In a bid to expand its presence beyond a slowing home market to the largest market of them all, Italy's biggest defence company, Finmeccanica SpA, is planning to acquire US military-electronics manufacturer DRS Technologies Inc. in a deal estimated to cost it around $3 billion.
However, the Italian stock market hasn't taken too kindly to the proposed acquisition with the result that Finmeccanica's share price declined 2.1 per cent to €21.55 after possibility of the deal became public through the Wall Street Journal. This was its biggest fall in more than a month. In contrast, the DRS stock registered its largest increase in almost four years, rising 15 per cent to $73.41.
As per current valuations, the Italian major has a market capitalisation of about €9.16 billion or $14.1 billion, while the American company has a market value a shade over $3 billion. Finmeccanica is expected to pay a considerable premium for DRS shares, if the acquisition goes ahead. Latest reports indicate that certain ''accounting issues'' are holding up further progress on the deal.
If the two companies reach an agreement, the proposed transaction almost certainly will come under intense scrutiny by regulators concerned about the transfer of sensitive technologies, including new infra-red detector systems for the Missile Defense Agency's future missile-kill vehicle.
Finmeccanica, one-third owned by the Italian government, is one of the most successful foreign aerospace and defence contractors in the US, with big roles in a number of high profile military and commercial programs.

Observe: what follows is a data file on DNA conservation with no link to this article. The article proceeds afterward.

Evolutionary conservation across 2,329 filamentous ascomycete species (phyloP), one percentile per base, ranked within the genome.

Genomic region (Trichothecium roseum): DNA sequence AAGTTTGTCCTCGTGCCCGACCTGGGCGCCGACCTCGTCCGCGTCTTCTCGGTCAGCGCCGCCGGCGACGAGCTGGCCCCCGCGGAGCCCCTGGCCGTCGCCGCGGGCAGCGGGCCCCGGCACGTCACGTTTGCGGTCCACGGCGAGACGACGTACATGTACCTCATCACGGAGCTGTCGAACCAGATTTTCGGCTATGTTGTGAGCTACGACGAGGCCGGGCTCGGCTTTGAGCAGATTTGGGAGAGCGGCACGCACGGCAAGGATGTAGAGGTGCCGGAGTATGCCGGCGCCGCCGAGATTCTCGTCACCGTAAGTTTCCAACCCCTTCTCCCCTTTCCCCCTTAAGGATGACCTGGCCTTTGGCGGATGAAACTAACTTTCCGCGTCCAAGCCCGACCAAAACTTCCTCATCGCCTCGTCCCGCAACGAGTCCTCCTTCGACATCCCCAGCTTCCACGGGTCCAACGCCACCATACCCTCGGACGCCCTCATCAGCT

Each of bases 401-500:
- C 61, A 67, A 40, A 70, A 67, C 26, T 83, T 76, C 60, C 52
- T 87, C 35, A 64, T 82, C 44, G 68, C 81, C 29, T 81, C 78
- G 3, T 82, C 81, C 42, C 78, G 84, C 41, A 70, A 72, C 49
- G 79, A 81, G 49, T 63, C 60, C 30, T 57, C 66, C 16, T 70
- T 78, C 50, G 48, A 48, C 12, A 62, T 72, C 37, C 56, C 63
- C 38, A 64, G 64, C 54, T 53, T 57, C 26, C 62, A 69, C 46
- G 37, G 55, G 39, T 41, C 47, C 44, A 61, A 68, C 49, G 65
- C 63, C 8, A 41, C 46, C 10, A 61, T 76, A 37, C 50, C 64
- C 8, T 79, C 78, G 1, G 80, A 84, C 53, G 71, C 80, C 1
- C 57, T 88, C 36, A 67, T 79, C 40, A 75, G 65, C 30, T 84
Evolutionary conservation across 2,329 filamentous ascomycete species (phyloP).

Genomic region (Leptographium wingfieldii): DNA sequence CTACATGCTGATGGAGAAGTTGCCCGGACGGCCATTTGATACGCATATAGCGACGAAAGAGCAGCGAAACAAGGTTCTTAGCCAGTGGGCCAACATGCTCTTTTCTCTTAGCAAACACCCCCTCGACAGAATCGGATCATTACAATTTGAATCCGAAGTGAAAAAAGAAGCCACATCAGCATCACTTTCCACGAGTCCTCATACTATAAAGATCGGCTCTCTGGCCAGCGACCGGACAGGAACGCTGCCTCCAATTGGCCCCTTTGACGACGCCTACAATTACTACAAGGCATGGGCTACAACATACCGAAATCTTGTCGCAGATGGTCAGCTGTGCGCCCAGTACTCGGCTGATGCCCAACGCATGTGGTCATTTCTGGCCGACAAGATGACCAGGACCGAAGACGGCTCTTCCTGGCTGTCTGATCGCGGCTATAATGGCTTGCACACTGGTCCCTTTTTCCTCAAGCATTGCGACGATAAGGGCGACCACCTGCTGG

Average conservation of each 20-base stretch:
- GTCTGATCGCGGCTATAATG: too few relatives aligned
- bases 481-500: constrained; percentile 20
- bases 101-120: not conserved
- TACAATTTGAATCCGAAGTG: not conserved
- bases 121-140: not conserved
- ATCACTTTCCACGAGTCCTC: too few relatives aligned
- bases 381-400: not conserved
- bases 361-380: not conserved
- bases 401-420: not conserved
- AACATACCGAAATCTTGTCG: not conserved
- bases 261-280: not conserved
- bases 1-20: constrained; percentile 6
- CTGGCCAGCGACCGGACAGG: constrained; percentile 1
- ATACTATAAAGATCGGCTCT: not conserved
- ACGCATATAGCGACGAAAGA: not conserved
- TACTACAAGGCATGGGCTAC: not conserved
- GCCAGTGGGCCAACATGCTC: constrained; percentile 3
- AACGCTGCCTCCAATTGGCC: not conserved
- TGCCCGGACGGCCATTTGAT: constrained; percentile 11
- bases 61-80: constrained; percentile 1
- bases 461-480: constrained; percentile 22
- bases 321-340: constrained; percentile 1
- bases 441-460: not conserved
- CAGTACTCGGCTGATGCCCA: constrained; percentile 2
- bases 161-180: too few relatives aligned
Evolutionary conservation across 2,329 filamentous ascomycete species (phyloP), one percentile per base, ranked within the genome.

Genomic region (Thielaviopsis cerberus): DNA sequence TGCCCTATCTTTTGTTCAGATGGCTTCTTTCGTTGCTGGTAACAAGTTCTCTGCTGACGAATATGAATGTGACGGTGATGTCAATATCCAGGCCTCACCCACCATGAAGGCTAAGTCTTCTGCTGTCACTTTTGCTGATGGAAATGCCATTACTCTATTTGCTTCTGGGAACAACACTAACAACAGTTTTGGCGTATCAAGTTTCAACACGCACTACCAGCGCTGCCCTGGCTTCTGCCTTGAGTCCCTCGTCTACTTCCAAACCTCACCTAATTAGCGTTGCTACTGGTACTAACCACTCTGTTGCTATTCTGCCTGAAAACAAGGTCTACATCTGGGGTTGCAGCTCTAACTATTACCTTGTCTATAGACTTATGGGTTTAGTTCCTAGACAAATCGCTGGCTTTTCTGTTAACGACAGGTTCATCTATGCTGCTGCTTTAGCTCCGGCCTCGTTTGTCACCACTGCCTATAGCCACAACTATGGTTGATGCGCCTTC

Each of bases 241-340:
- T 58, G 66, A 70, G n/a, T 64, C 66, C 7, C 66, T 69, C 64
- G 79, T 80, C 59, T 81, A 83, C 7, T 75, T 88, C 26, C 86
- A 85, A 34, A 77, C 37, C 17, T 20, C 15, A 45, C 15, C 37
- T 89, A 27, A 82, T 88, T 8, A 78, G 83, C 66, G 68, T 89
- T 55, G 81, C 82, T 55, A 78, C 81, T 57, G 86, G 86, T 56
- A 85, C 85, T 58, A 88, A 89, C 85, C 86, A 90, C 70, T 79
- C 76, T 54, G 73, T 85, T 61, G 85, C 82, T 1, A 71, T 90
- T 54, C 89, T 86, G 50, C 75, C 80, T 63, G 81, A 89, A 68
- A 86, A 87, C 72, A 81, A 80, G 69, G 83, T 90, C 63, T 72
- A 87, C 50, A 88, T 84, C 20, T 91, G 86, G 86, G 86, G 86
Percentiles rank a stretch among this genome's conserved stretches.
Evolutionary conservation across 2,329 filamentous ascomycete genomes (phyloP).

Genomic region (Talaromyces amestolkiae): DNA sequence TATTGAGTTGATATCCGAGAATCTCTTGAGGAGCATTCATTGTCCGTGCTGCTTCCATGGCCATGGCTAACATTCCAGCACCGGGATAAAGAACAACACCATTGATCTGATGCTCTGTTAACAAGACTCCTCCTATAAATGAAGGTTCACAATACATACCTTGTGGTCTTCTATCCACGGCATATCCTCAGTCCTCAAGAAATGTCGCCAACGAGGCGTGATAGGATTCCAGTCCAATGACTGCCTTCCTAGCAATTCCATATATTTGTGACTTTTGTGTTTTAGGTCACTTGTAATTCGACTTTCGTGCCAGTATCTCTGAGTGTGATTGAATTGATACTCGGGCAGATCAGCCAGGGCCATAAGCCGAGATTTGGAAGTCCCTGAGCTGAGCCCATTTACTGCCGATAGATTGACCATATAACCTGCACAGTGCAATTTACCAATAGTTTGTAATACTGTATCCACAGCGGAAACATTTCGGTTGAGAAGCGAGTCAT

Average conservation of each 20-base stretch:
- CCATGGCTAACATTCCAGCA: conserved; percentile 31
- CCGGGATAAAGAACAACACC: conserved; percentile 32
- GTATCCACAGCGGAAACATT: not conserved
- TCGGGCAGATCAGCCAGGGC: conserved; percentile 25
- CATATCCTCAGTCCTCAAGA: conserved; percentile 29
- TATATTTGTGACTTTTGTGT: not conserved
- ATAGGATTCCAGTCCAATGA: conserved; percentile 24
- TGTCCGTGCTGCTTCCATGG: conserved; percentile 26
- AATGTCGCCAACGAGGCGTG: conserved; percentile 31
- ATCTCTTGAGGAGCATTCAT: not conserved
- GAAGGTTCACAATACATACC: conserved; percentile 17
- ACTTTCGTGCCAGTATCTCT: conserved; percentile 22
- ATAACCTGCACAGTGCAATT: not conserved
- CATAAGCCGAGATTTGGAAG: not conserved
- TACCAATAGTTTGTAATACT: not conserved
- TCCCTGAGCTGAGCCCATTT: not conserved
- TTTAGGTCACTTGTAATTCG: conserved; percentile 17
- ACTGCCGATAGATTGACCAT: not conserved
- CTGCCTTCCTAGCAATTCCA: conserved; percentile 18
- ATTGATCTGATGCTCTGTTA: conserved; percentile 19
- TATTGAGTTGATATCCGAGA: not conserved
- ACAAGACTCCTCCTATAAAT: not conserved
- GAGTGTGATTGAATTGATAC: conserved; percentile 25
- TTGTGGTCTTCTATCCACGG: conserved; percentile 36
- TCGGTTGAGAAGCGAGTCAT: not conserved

Its AgustaWestland unit is building the next US presidential helicopter fleet in conjunction with Lockheed Martin Corp., and its Alenia unit is making major fuselage parts, such as carbon fibre frames, for Boeing's new 787 Dreamliner.
DRS, based in Parsippany, New Jersey, makes engineering and electronics products such as power generators, radios and sensors, mostly for military use. It made a major expansion in 2006 when it bought Engineered Support Systems Inc. for about $1.9 billion. The last company to make a serious play for DRS had been L-3 Communications way back in 2004. However, the $42 per share proposal had been rejected then.
If Finmeccanica is successful in buying DRS, it would gain an expanded presence it has long sought in the US, and might well signal the start of a new wave of efforts by European aerospace and defence companies to acquire American entities in the wake of the Air Force's recent award of the $35 billion aerial tanker contract to the EADS-Northrop Grumman team. This contract is now being re-examined following home-grown Boeing's protest on its loss to the eventual winners.
Britain's BAE Systems Plc has been one of the overseas companies to take the lead in acquiring US firms, and bought armoured vehicle maker United Defense Industries Inc. for $4.2 billion in 2005 followed by the acquisition of body armour and truck maker Armor Holdings for $4.1 billion in 2007.
Rival European Aeronautics Defense and Space (EADS), the parent of Airbus, bought emergency response firm PlantCML for $350 million in April.
As for Finmeccanica, it completed the £61.6 million ($121 million) takeover of UK software and engineering services company Vega Group Plc this year. In 2004, Finmeccanica bought the 50 per cent of AgustaWestland that it didn't already own from GKN Plc. The manufacturer also entered a defence-electronics partnership with BAE Systems Plc the following year and has since taken over the venture.